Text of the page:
Eric Fulton was fighting a losing battle.
Born prematurely, the 1-pound, 9-ounce East Baltimore baby had spent two months in neonatal intensive care at the Johns Hopkins Children's Center.
After his release in the summer of 1990, the frail infant struggled with breathing problems and asthma. He was readmitted several times, returning this past summer with pneumonia.
Finally, doctors told his mother that she might want to try Mount Washington Pediatric Hospital. Her reaction, Louella Fulton recalled, was one most in Baltimore might share: "First time I've heard of it."
The Mount Washington hospital, set in a grove of trees off Rogers Avenue, is one of Baltimore's best-kept secrets. The rehabilitative hospital for children takes in patients from throughout the region. One child, who received a severe head injury in a car accident, came to the hospital from Alaska.
President Frank A. Pommett Jr. estimates there are fewer than a dozen hospitals nationwide offering the same mix of programs and services. Yet Mount Washington remains largely unknown outside its circle of patients and staff.
"Our name recognition is less than we would like it to be," admits Pommett, who has been with the pediatric center almost nine years.
Its small size may be part of the problem. At its 84-bed facility on Rogers Avenue and a 46-bed continuing care program in Ashburton, Mount Washington treats about 400 patients a year. Most are poor, their care covered by Medicaid or state medical assistance.
They come to Mount Washington with a variety of problems, requiring care for anywhere from two months to -- in one case -- five years. Yet the hospital staff maintains that each patient is there to be rehabilitated, not warehoused.
"Our goal for every child is they'll be able to go home," said Dr. Susanna McColley, who worked with Eric Fulton in the hospital's pulmonary division.
Toward that end, the staff works as closely with parents as it
does with pa tients. In Eric's case, for example, his mother learned how to administer cardiopulmonary resuscitation as well as his various medications.
"She was a big, big part of it," McColley said. "While we were treating Eric, we were treating his mother, helping her care for a child with many medical needs."
Meanwhile, the hospital's social workers concentrated on finding housing for the Fultons, who had been staying with various relatives. Sally Locksley, the hospital's director of social services, said her office frequently ends up helping families negotiate the complicated network of state and federal assistance programs.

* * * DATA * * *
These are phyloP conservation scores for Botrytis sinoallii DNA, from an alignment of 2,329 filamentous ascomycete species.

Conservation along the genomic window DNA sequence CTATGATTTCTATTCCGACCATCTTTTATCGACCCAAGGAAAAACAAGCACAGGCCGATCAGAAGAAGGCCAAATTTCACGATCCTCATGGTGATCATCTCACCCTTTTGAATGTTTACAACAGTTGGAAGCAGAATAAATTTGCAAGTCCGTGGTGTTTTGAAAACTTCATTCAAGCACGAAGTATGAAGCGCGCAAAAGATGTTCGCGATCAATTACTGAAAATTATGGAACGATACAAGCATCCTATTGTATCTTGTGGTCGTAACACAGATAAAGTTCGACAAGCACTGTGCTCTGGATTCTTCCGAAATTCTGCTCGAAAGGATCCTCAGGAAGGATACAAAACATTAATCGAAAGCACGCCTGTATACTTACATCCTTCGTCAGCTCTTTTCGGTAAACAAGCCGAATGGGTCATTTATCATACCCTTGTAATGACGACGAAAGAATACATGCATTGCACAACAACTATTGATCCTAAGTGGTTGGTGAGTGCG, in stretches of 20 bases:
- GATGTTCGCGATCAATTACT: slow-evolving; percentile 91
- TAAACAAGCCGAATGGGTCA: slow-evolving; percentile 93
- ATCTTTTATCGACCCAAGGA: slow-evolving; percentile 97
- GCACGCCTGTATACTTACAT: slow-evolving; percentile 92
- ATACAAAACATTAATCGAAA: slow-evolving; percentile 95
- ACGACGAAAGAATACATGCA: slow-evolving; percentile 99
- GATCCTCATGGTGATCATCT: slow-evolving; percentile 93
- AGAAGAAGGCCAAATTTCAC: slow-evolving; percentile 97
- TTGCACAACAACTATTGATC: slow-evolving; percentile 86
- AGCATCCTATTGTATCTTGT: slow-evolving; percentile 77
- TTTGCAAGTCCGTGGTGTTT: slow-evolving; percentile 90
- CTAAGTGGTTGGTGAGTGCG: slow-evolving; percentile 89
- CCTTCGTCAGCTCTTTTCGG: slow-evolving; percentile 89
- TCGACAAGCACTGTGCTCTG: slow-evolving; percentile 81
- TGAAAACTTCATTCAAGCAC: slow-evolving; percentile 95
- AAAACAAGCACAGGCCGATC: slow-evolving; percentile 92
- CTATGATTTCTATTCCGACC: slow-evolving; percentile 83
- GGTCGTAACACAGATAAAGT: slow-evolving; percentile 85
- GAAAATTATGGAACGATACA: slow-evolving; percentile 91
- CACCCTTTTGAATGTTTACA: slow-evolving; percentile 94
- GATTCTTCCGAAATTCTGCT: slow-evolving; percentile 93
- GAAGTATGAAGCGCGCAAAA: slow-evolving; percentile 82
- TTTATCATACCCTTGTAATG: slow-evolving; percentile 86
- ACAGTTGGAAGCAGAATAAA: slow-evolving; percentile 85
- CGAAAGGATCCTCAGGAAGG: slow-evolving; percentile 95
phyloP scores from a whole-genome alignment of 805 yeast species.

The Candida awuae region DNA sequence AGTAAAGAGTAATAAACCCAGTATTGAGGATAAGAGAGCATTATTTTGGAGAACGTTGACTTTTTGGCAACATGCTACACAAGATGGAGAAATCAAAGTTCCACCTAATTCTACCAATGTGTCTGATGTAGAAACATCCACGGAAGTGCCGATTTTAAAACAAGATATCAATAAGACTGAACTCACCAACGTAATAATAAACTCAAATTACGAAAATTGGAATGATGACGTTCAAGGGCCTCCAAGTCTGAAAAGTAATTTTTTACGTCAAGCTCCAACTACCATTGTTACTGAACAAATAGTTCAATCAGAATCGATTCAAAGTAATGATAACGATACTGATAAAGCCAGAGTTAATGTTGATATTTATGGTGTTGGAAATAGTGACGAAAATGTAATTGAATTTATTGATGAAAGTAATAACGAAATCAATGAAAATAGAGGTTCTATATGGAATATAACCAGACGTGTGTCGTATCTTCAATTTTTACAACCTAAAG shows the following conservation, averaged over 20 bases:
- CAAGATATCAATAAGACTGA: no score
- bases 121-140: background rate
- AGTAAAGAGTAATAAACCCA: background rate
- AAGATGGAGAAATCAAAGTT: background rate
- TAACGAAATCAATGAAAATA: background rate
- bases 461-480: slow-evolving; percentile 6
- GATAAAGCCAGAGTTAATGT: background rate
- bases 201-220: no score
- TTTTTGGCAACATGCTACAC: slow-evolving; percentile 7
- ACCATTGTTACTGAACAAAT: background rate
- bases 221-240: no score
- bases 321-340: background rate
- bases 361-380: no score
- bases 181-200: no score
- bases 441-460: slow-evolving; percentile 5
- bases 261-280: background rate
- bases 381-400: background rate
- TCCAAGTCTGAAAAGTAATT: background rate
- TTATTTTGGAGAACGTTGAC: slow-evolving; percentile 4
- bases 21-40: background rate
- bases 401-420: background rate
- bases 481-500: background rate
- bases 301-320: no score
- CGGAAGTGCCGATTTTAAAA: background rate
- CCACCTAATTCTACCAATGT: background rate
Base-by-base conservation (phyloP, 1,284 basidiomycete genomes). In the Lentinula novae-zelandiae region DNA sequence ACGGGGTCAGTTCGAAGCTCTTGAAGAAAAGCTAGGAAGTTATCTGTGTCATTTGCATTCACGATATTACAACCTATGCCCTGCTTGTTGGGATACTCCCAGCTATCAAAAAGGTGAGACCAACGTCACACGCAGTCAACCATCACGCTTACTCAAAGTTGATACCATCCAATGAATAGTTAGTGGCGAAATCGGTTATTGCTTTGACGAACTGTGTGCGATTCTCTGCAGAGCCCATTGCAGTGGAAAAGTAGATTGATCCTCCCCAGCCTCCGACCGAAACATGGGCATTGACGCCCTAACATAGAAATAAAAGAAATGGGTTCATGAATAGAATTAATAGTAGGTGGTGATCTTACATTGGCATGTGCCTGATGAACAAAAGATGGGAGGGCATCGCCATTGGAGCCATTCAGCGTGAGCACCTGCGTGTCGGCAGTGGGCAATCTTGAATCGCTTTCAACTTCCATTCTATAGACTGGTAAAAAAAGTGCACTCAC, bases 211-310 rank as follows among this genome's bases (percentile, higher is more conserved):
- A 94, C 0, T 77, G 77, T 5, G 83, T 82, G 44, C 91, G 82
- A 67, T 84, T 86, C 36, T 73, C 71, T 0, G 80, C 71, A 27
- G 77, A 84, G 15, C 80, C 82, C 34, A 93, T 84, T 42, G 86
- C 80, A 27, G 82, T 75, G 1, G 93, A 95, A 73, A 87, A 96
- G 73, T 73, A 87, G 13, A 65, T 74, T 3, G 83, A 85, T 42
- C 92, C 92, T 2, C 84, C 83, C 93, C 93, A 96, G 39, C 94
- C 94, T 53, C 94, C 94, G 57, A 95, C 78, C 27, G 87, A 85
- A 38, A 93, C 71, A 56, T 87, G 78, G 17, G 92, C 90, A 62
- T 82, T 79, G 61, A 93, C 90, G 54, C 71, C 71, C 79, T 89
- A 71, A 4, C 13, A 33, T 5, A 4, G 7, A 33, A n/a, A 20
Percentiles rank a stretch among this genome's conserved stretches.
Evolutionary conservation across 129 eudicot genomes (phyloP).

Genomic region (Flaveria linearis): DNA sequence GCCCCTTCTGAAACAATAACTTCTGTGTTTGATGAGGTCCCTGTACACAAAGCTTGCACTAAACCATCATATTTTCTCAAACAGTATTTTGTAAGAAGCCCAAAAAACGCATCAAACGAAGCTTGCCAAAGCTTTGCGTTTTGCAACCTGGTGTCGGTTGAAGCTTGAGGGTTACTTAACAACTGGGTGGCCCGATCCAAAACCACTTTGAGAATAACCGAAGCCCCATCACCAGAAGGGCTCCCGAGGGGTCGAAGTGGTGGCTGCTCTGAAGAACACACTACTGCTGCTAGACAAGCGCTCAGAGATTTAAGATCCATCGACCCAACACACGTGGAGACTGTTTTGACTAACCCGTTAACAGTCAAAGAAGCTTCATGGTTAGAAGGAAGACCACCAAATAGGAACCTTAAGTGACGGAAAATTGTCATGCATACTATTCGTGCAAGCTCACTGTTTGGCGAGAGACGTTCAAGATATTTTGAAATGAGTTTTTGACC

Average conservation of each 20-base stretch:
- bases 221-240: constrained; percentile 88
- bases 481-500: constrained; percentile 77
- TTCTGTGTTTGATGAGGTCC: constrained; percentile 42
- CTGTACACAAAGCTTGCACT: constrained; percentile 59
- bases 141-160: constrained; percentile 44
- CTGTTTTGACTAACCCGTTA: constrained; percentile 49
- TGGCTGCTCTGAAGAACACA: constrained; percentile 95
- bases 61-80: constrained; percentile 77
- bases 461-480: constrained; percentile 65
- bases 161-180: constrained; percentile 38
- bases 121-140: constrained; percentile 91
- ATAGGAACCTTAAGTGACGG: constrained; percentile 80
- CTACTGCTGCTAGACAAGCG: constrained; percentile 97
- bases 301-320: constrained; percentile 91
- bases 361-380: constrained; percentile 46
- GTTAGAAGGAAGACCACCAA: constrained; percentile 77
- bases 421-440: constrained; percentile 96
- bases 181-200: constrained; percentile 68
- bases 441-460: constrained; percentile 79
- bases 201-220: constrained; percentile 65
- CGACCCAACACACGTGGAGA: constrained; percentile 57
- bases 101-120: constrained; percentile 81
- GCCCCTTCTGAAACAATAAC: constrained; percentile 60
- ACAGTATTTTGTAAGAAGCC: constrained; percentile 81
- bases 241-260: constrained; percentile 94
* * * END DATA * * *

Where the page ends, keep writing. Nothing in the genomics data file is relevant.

"They helped pretty good," said Fulton, 32, who also has a 16-year-old daughter. "I got a lot of training. They taught me basically how to do everything they did."
Mount Washington has come a long way from its original incarnation as Happy Hills Convalescent Home. Founded in 1922, Happy Hills promised only to "give two or three weeks, and more, if necessary, of sunshine, fresh air and proper care."
In 1930, it moved to its present location, the old Whitelock estate. Over the years, advances in medical technology ended up transforming the convalescent center into a sophisticated medical center. In 1989, a modern, red brick facility replaced the original buildings, plagued by leaks and electrical outages.
The non-profit hospital built its new facility for $16.5 million, coming in $350,000 under budget, Pommett likes to point out. Of that amount, the state donated $1 million; the hospital raised $2 million, and the rest is in a mortgage carried by Maryland National Bank.
Even with average occupancy rates of 98 percent, the hospital re
lies heavily on charitable donations. It also receives United Way funds for its respite care program, which provides temporary caretakers so parents of chronically ill children may take time off.
In addition, the hospital has a visiting nurse program, which has made more than 34,000 visits in three years. "They are our special forces," Pommett said. "they will go anywhere at any time to take care of their children."
Eric, who once needed a heart monitor and oxygen to be safe at home, isn't on the visiting nurses' list. Discharged from Mount Washington last week, the chubby, cheerful 16-month-old is strikingly different from the gaunt baby who arrived there two months ago.
In fact, if Fulton has any complaint about Mount Washington, it's that the staff was too good to her child. After all that attention, she says, "he's a little spoiled."